The Last Post Ceremony commemorating the service of (NX69499) Corporal Joseph Sargent, 3rd Reserve Motor Transport Company, Second AIF, Second World War.

Place Asia: South China Sea
Accession Number AWM2016.2.13
Collection type Film
Object type Last Post film
Physical description 16:9
Maker Australian War Memorial
Place made Australia: Australian Capital Territory, Canberra, Campbell
Date made 13 January 2016
Access Open
Conflict Second World War, 1939-1945
Copyright Item copyright: © Australian War Memorial
Creative Commons License This item is licensed under CC BY-NC
Copying Provisions Copy provided for personal non-commercial use
Description

The Last Post Ceremony is presented in the Commemorative area of the Australian War Memorial each day. The ceremony commemorates more than 102,000 Australians who have given their lives in war and other operations and whose names are recorded on the Roll of Honour. At each ceremony the story behind one of the names on the Roll of Honour is told. Hosted by Craig Berelle, the story for this day was on (NX69499) Corporal Joseph Sargent, 3rd Reserve Motor Transport Company, Second AIF, Second World War.

Speech transcript

NX69499 Corporal Joseph Sargent, 3rd Reserve Motor Transport Company, Second AIF
Died at sea 12 September 1944
No photograph in collection – Family supplied

Story delivered 13 January 2016

Today we pay tribute to Corporal Joseph Sargent, who was killed on active service during the Second World War.

Born in Sydney on 26 February 1910, Joseph Sargent was one of seven children to William and Gertrude Sargent. He attended school in Auburn, and on completing worked as a panel beater and motor body builder. He once built a bus, and by 1936 had started his own business in Bathurst – Sargent and Dodds – with his brother in law, Hilton Dodds. Married to Phyllis Winifred, Sargent had two daughters, Janice Winifred Sargent and Wendy Jean Sargent.

On 10 March 1941, at the age of 31, Sargent enlisted in the Second Australian Imperial Force and was posted to the 3rd Reserve Motor Transport. In April he embarked for overseas service, arriving the following month in Singapore, where his unit joined the 8th Australian Division.

Following Japan’s entry in the war in December 1941, the Allied forces on the Malayan peninsula were pushed back against a rapid advance. On 6 February 1942, just two days before the Japanese landed on Singapore Island, Sargent’s unit was evacuated and disembarked on Java on 11 February. It joined other Australian units assembled on Java to form “Black Force”, but with the capitulation of Allied forces in March Sargent was one of 22,000 Australians to become a prisoner of the Japanese.

At the end of 1942 Sargent was transported to Burma as part of the large workforce being assembled by the Japanese to build the Burma–Thailand Railway. Sargent survived the horrendous conditions there, and was then transported to Singapore. Here, along with more than 2,000 Australian and British prisoners of war, he boarded the ship Rakuyo Maru for transport to Japan.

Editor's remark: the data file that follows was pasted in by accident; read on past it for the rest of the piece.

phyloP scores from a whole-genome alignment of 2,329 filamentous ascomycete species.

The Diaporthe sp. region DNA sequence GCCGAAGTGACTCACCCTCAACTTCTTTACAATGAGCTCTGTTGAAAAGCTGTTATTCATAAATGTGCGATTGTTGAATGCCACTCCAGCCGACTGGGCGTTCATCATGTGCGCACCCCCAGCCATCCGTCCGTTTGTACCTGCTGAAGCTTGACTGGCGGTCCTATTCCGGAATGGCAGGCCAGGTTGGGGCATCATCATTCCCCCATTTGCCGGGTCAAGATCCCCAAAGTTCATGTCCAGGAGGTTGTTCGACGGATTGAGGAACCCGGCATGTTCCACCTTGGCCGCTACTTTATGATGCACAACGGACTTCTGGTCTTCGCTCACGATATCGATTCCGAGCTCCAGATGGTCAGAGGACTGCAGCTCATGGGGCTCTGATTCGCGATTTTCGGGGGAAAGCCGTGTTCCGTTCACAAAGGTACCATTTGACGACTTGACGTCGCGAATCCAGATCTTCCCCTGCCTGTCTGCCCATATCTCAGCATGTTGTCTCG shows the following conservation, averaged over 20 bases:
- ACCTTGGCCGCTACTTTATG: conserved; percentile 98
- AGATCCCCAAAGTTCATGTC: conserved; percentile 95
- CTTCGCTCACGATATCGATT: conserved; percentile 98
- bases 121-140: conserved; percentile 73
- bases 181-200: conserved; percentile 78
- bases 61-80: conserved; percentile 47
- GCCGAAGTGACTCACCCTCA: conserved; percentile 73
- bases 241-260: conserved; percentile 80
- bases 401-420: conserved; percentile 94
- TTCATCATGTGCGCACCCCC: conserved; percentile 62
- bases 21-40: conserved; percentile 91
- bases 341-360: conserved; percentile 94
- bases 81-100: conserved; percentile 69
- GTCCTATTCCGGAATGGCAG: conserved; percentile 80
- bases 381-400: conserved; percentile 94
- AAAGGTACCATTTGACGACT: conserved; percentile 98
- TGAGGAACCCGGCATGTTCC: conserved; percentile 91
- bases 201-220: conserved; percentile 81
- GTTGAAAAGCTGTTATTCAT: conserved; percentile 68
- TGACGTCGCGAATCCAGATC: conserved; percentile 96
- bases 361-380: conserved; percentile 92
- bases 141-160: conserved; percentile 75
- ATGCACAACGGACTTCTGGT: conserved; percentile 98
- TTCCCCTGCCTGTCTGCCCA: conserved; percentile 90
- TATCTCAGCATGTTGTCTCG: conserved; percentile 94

The Rakuyo Maru (with 1,318 Australian and British prisoners of war aboard) and Kachidoki Maru (with 900 British prisoners of war) were part of a convoy carrying mostly raw materials from Singapore to Japan. The prisoners were all survivors of the Burma–Thailand Railway.

On the morning of 12 September 1944 the convoy was attacked by American submarines in the South China Sea. Rakuyo Maru was sunk by the USS Sealion II, and Kachidoki Maru by USS Pampanito. Those prisoners able to evacuate the ships spent the following days in life rafts or clinging to wreckage in open water. About 150 Australian and British survivors were rescued by American submarines, with a further 500 picked up by Japanese destroyers. Those not rescued perished at sea. A total of 1,559 Australian and British prisoners of war were killed in the incident. The total number of Australians killed was 543.

Sargent was one of the missing. He was 34 years old.

His wife and daughters would never forget the final letter home they received from him, which read: “Kiss our little darlings for me and always remember I love you such a lot.”

Joseph Sargent’s name is commemorated on the Labuan Memorial in Malaysia and on the Roll of Honour on my left, among the roughly 40,000 other Australians who died serving in the Second World War. His photograph is displayed today beside the Pool of Reflection.

This is but one of the many stories of service and sacrifice told here at the Australian War Memorial. We now remember Corporal Joseph Sargent, and all of those Australians who gave their lives for their nation.

Dr Lachlan Grant
Historian, Military History Section

  • Video of The Last Post Ceremony commemorating the service of (NX69499) Corporal Joseph Sargent, 3rd Reserve Motor Transport Company, Second AIF, Second World War. (video)